The Causes and Consequences of Industry Self-Policing

16 Pages Posted: 24 Sep 2007 Last revised: 11 Jan 2011

See all articles by Jodi L. Short

Jodi L. Short

UC Law, San Francisco

Michael W. Toffel

Harvard Business School

Date Written: September 25, 2007


Innovative regulatory programs are encouraging firms to police their own regulatory compliance and voluntarily disclose, or confess, the violations they find. Despite the win-win rhetoric surrounding these government voluntary programs, it is not clear why companies would participate and whether the programs themselves do anything to enhance regulatory effectiveness. Tasked with monitoring the legality of its own operations, why would a firm that identifies violations turn itself in to regulators rather than quietly fix the problem? And why would regulators entrust regulated entities to monitor their own compliance and enforce the law against themselves? This paper addresses these questions by investigating the factors that lead organizations to self-disclose violations, the effects of self-policing on regulatory compliance, and the effects of self-disclosing on the relationship between regulators and regulated firms. We investigate these research questions in the context of the US Environmental Protection Agency's Audit Policy.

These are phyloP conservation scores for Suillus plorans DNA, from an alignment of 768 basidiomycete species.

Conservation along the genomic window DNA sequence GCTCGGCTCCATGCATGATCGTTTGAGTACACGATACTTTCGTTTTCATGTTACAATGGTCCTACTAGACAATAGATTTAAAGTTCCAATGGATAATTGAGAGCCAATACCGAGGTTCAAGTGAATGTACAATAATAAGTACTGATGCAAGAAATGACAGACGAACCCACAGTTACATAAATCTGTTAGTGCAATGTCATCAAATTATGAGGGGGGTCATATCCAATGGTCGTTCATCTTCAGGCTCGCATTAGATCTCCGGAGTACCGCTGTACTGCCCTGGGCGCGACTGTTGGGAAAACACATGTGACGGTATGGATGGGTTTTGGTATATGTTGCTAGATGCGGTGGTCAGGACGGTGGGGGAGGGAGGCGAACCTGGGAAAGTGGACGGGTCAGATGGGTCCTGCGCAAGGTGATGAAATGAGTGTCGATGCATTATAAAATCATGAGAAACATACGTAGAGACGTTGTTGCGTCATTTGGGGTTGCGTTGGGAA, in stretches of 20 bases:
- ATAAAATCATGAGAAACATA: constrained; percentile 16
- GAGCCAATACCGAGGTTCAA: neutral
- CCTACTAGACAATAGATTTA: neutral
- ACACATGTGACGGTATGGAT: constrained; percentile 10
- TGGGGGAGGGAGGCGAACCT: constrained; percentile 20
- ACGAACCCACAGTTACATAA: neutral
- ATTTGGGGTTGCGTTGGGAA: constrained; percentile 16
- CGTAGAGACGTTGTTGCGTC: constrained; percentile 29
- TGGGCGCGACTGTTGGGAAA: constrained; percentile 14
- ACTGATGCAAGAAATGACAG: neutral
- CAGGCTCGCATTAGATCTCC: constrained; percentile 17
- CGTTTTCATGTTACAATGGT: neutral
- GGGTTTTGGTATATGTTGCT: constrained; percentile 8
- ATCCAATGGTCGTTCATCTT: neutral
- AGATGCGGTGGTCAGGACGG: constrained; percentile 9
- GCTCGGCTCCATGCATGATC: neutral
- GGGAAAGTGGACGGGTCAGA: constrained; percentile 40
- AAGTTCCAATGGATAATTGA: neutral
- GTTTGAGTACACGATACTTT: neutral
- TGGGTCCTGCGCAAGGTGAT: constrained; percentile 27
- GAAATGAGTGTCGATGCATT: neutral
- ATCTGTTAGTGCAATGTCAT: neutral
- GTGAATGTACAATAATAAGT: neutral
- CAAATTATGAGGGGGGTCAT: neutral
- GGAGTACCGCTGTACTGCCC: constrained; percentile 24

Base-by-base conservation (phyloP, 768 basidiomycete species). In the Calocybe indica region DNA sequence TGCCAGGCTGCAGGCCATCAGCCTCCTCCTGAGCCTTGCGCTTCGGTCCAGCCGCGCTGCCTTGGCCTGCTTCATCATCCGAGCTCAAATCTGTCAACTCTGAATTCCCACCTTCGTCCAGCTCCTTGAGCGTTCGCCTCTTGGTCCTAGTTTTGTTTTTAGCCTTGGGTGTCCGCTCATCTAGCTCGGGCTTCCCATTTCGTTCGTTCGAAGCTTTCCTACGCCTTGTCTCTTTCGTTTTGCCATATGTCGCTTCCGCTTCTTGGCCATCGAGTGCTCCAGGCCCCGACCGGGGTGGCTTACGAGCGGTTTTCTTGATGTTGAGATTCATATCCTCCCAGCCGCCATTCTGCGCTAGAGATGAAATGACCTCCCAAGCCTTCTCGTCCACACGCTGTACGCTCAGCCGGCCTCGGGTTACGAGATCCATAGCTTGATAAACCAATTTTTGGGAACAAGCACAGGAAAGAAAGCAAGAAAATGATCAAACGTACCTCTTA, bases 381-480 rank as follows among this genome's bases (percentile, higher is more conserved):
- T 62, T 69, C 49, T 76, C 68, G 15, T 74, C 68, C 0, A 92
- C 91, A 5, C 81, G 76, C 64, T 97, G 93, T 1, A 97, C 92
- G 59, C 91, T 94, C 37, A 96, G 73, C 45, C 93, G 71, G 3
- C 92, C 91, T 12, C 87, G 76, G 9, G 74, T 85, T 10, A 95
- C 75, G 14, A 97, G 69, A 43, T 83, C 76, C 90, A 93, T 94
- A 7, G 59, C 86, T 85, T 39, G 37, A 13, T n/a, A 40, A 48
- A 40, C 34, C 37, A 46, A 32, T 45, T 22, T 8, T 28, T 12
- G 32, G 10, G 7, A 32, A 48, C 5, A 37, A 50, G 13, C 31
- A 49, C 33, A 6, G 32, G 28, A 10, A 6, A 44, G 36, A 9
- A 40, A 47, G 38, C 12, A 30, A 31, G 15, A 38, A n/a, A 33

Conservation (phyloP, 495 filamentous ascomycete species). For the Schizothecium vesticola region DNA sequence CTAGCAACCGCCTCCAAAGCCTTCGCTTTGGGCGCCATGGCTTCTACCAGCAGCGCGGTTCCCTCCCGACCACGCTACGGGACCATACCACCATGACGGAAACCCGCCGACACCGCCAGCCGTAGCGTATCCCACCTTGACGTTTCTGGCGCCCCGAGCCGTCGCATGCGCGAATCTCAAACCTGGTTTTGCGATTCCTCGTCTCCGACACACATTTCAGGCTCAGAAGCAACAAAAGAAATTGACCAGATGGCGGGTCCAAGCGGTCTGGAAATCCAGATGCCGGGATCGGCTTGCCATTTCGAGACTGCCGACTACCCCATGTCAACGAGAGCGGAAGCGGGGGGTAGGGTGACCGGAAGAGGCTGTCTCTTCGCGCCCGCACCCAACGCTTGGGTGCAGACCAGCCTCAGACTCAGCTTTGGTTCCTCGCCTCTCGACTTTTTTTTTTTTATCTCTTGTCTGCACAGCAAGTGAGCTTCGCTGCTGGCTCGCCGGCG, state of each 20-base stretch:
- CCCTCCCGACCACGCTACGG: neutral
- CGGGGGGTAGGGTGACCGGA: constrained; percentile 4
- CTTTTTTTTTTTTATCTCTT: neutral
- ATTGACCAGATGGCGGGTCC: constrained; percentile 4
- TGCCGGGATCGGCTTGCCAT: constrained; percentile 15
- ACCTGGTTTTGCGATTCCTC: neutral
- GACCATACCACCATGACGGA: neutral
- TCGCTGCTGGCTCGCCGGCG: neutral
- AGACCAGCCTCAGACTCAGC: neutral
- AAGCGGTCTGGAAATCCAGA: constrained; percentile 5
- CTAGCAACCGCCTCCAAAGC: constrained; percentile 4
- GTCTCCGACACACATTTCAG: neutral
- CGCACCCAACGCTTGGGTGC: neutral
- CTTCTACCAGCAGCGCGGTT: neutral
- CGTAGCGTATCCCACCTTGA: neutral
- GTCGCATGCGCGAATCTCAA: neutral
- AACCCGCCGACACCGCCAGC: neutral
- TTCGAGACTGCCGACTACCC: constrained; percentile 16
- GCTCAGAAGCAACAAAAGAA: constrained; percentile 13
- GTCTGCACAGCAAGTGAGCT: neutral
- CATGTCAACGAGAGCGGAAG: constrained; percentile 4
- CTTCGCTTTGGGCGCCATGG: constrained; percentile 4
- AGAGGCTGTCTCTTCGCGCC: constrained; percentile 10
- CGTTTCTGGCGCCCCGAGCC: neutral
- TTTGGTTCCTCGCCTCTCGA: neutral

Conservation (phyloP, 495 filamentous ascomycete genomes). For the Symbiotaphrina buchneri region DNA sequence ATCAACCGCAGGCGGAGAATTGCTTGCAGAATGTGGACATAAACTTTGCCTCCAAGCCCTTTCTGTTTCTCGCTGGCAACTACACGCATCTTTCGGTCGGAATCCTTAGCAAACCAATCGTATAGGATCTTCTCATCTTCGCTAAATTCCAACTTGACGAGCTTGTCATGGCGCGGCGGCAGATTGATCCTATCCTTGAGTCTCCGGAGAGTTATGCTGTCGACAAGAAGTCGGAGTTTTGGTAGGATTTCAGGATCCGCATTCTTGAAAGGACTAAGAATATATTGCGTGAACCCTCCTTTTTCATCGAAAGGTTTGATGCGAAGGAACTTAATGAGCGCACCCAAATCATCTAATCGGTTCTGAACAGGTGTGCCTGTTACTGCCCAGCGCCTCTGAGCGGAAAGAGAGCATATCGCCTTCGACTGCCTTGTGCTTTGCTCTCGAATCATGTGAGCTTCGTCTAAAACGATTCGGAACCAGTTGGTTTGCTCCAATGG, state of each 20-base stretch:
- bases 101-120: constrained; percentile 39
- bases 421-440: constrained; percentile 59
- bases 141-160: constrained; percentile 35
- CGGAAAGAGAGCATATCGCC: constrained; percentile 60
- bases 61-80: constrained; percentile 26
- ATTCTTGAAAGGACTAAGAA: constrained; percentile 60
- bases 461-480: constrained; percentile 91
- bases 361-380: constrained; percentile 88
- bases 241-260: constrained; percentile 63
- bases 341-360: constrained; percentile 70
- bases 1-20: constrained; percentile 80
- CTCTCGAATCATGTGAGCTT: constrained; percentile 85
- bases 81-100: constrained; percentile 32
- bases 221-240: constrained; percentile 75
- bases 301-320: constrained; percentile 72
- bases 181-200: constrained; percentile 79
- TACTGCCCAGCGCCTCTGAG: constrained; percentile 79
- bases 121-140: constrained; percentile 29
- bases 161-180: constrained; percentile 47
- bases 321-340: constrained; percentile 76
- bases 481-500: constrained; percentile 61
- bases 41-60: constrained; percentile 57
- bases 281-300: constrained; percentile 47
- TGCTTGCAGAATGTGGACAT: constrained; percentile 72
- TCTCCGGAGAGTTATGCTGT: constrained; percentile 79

Suggested Citation

Short, Jodi L. and Toffel, Michael W., The Causes and Consequences of Industry Self-Policing (September 25, 2007). HBS Technology & Operations Mgt. Unit Research Paper No. 08-021, Available at SSRN: or

Jodi L. Short (Contact Author)

UC Law, San Francisco ( email )

200 McAllister Street
San Francisco, CA 94102
United States

Michael W. Toffel

Harvard Business School ( email )

Boston, MA 02163
United States
617.384.8043 (Phone)

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